From the observation towers you can look south across verdant hillsides, and near the forest entrance the view down into the bay is fantastic on a clear, sunny day.

Another very relaxing way to spend a few hours is to explore the island’s forests; one of the attractions while wandering among the greenery is the magnificent, slightly prehistoric-looking tree ferns (hego), which can grow to a height of 10 meters or more.

There are several places where these ferns can be seen, and a couple of good spots to admire them are along Kinsakubaru, the forest road that is accessed on the west side of Naze, or the road that winds itself westward toward the village of Uken.

There are also a few endemic mammals scurrying about in the undergrowth: one is the Amami black rabbit, a pudgy, short-eared denizen of the island’s southern forests, best seen at night, and also the forest-dwelling Ryukyu long-tailed giant rat (kenaga-nezumi), whose tail looks like it has been dipped into a pot of white paint.

But beware: the island is famous for the habu, a kind of pit viper that can grow to 2 meters or more in length. Mostly nocturnal, they do not pose much of a risk, but care needs to be taken just the same: Just don’t poke your hands into any dark holes!

From the gourmet point of view, Amami-Oshima would not be a bad island to be marooned on.

As might be expected, seafood is the feature on many menus, and you are never too far from a port where, with a bit of bargaining, you might be able to persuade one of the fishermen to part with his catch as it is brought ashore.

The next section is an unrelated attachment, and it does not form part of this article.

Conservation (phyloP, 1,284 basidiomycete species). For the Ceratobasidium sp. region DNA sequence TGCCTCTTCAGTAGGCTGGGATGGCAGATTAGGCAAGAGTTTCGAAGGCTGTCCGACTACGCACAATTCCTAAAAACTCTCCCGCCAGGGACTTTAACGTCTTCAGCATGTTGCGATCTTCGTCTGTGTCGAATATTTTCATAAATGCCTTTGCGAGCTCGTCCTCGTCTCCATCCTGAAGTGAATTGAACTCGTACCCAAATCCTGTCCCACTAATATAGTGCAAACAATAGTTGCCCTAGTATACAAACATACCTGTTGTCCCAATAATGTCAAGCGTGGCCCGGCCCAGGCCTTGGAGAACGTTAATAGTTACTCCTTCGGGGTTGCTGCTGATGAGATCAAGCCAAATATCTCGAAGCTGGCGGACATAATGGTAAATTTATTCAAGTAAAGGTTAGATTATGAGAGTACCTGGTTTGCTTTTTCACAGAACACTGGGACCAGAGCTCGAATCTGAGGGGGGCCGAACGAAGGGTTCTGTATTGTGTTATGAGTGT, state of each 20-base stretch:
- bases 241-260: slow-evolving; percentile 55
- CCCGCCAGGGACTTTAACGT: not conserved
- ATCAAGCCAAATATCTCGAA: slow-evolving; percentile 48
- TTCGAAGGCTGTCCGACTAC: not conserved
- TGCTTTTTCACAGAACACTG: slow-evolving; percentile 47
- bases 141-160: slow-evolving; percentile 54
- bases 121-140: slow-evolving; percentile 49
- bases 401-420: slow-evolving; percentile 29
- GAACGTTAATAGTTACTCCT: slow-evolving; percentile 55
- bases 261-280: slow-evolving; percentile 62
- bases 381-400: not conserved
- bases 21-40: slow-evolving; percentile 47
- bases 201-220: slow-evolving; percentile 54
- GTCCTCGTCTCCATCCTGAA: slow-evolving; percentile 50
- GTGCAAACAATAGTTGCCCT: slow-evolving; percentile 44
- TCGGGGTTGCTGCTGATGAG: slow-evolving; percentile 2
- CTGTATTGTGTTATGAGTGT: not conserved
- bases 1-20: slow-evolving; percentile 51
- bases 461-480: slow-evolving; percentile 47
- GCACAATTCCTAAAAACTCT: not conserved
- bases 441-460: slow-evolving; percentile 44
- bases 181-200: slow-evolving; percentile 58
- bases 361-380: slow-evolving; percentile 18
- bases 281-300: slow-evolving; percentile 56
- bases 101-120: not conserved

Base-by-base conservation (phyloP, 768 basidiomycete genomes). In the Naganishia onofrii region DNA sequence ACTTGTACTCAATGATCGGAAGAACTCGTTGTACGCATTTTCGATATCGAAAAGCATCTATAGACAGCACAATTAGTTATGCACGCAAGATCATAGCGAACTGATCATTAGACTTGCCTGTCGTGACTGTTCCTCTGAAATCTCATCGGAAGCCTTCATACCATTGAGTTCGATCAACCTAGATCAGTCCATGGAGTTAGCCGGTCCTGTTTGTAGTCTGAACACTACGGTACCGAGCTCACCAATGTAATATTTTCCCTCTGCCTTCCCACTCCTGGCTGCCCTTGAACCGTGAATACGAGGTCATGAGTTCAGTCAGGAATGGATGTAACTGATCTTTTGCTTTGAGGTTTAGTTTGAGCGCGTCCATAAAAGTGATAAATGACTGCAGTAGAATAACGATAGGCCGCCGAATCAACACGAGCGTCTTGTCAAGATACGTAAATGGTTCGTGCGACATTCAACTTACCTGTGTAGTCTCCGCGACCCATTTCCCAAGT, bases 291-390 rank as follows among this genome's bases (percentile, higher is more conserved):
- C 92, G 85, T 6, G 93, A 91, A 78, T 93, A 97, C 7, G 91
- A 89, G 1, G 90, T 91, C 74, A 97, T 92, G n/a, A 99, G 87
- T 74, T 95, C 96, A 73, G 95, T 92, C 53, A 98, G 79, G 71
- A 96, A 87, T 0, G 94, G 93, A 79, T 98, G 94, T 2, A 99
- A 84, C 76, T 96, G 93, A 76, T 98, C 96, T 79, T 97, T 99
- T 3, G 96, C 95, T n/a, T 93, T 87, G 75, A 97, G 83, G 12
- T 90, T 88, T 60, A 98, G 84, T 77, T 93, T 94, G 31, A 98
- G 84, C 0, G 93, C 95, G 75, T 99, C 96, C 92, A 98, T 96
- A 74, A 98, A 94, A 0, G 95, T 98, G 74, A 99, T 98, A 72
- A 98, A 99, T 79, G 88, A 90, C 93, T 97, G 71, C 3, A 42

Another local specialty is kehan — thin strips of chicken served over a bowl of hot rice with seaweed, shiitake mushrooms, pickled papaya and orange peel and a soup that is either poured over it or drunk at the same time.

A popular kehan restaurant is Minatoya ([0997] 63-0023) in Kasari Town near the airport.

Delicious fruit — papaya, mango, passion fruit, tankan oranges and big juicy sumomo plums — are all available seasonally, and it’s not a bad idea to take a shopping bag with you to carry some back home as on the roadsides many stalls sell fresh fruit and vegetables — especially bitter gourd (goya) — at bargain prices.

With cane fields covering a large volume of land, sugar-based products are also popular as take-home gifts: There’s black cane-sugar candy, cane-sugar sponge cakes and a dozen different kinds of cookies on sale at island gift shops.

One of my favorites is the rabbit-shaped kokuto sabure cookie: sweet and delicious, but without even the faintest taste of the endemic black bunny!

Amami information: Night safaris: Local naturalist Mikio Takashi organizes night safaris to search for the island’s endemic wildlife. Contact him at Amami Nature Center (0997) 57-7592. Tours last just over two hours and cost ¥5,000 per person in a group and ¥9,000 for one person. In Japanese only. Accommodation: Naze City has several tourist hotels, and there are minshuku and ryokan dotted about. For a more upscale resort hotel with marine sports check Basyayama, with its own white-sand beach, in Kasari Town, just west of the airport (www.synapse.ne.jp/basyayama — in Japanese). Tel: (0997) 63-1178. Tourist information: Maps and tourist information can be obtained from the information desk at the airport, and in Naze the Amami-Oshima Tourist Association can be reached on (0997) 53-3240 (in Japanese). English-language brochures are available. Ferries: Two companies sail from Kagoshima: Maru-A Line ([0992] 26-4141) and Marix Line ([0992] 25-1551). Both leave late in the evening and arrive at Naze port early the following morning. For more info check japan-guide.com